Photo/Illutration The Supreme Court building in Tokyo's Chiyoda Ward (Asahi Shimbun file photo)

The Supreme Court’s first petty bench dismissed an appeal on Dec. 5 from a 52-year-old man found guilty of breaking a Tokyo obscenity bylaw for aiming his camera at a woman’s lower body in public.

The top court’s decision cemented the ruling by the appellate court, which handed him an eight-month prison sentence.

The man took pictures of a woman from behind at an anime shop in Tokyo in May 2020, according to the ruling.

He held a small camera and aimed it up close at her lower body, positioning it at the same level as the hem of the skirt she was wearing.

Tokyo has an ordinance that bans voyeurism with cameras, which prohibits photographing or filming a person’s underwear or a body part otherwise covered by their clothing.

It also bans any obscene act that significantly shames a person or disturbs them.

Prosecutors argued that the man’s action met the definition of an obscene act.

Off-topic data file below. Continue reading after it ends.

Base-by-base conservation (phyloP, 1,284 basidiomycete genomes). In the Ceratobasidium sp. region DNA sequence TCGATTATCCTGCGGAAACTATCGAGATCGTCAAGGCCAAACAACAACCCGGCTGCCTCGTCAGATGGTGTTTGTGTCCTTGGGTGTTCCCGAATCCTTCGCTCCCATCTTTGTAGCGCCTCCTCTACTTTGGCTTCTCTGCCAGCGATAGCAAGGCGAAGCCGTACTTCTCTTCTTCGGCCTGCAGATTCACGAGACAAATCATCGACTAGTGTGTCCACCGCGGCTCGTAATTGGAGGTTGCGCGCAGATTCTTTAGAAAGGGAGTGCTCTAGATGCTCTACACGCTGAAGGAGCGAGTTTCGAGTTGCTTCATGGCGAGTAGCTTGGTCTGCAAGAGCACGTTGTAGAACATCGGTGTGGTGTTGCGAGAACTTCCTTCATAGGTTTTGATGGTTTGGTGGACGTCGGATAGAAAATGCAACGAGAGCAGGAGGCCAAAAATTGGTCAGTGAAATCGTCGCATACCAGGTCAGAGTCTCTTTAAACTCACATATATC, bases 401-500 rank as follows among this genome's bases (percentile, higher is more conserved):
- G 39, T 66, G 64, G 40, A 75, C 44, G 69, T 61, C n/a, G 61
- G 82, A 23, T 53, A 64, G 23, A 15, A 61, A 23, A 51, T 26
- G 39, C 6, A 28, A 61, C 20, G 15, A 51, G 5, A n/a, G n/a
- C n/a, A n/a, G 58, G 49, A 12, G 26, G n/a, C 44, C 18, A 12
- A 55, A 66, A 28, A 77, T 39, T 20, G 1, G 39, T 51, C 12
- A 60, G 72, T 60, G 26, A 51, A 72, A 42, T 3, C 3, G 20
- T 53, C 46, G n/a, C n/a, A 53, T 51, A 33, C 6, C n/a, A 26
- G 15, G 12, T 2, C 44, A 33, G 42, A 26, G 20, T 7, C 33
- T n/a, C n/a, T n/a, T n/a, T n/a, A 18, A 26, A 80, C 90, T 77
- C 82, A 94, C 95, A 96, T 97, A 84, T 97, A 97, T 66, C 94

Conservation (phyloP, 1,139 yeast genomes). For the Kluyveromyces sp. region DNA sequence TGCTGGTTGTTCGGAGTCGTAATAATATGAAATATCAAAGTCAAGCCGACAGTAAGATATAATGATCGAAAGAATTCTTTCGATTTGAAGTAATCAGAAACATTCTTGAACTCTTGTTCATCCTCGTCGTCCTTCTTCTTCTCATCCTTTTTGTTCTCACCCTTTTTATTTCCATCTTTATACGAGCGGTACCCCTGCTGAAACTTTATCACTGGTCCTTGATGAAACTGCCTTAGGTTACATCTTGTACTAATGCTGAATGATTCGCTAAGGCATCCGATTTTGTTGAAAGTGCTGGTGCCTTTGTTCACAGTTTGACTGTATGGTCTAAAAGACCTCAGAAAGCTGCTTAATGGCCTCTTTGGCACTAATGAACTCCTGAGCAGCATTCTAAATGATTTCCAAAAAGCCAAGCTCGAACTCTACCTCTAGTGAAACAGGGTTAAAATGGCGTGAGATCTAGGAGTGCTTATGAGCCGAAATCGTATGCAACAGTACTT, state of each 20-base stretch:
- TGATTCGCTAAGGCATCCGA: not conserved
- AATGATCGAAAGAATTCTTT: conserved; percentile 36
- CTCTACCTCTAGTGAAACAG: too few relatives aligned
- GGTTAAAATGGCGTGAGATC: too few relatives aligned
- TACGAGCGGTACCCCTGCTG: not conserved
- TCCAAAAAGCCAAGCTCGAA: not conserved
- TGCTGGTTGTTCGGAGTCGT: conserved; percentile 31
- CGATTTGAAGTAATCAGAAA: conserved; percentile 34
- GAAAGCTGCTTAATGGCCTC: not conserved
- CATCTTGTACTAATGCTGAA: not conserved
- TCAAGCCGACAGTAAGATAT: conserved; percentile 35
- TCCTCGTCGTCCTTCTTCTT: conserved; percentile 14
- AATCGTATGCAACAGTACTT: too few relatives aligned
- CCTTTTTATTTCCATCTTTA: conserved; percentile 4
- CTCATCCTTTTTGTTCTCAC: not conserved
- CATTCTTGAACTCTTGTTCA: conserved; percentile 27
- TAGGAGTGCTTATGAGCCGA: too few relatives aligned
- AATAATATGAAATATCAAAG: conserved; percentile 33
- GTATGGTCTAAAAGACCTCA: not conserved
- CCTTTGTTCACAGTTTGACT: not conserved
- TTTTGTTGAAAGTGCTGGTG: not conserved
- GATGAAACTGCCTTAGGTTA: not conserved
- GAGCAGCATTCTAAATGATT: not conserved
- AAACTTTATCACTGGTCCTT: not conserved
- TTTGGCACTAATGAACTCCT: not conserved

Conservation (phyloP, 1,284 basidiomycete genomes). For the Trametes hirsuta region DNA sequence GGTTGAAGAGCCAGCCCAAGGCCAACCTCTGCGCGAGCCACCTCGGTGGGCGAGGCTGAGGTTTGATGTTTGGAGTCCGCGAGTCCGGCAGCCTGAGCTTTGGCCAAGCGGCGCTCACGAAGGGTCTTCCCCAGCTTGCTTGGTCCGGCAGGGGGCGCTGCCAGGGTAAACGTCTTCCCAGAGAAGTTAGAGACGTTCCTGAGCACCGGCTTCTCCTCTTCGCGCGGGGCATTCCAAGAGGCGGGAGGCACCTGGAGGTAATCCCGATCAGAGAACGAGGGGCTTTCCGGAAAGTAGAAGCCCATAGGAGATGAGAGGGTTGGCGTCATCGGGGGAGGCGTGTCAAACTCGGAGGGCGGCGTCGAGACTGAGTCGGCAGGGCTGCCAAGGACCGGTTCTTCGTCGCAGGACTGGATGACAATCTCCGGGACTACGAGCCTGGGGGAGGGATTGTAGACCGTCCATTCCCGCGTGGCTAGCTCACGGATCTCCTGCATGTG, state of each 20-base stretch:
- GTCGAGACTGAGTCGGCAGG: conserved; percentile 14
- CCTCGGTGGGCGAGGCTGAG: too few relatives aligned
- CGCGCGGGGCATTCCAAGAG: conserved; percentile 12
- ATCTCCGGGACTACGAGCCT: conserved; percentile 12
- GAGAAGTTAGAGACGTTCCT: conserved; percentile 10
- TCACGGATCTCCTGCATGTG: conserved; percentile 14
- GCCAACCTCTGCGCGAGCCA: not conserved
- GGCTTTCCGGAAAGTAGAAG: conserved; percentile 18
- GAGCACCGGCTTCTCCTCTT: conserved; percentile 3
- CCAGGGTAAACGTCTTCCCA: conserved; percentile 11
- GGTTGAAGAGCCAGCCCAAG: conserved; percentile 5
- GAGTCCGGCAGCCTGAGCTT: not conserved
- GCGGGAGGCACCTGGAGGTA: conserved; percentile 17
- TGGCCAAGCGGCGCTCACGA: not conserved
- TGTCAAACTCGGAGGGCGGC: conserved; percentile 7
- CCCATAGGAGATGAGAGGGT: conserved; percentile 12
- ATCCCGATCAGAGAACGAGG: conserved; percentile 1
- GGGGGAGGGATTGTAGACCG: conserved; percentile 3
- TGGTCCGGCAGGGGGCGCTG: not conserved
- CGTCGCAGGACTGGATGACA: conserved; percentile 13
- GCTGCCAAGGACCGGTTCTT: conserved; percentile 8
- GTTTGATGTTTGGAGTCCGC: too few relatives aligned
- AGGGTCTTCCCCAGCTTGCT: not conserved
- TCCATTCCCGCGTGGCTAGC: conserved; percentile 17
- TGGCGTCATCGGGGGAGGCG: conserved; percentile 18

At the first trial, the Tokyo District Court’s Tachikawa Branch found the man innocent because his video footage “does not put an emphasis on the woman’s buttocks and thighs.”

But at the second trial, the Tokyo High Court found the man guilty. It said it should be taken into consideration whether the man’s action had disturbed the victim based on his “intent” and the “positional relationship of the camera” to her body.

In upholding the decision, the Supreme Court recognized that the man’s act of focusing the camera on her body had significantly “shamed” and “disturbed” her and constituted an “indecent and lewd action that runs counter to sexual morals.”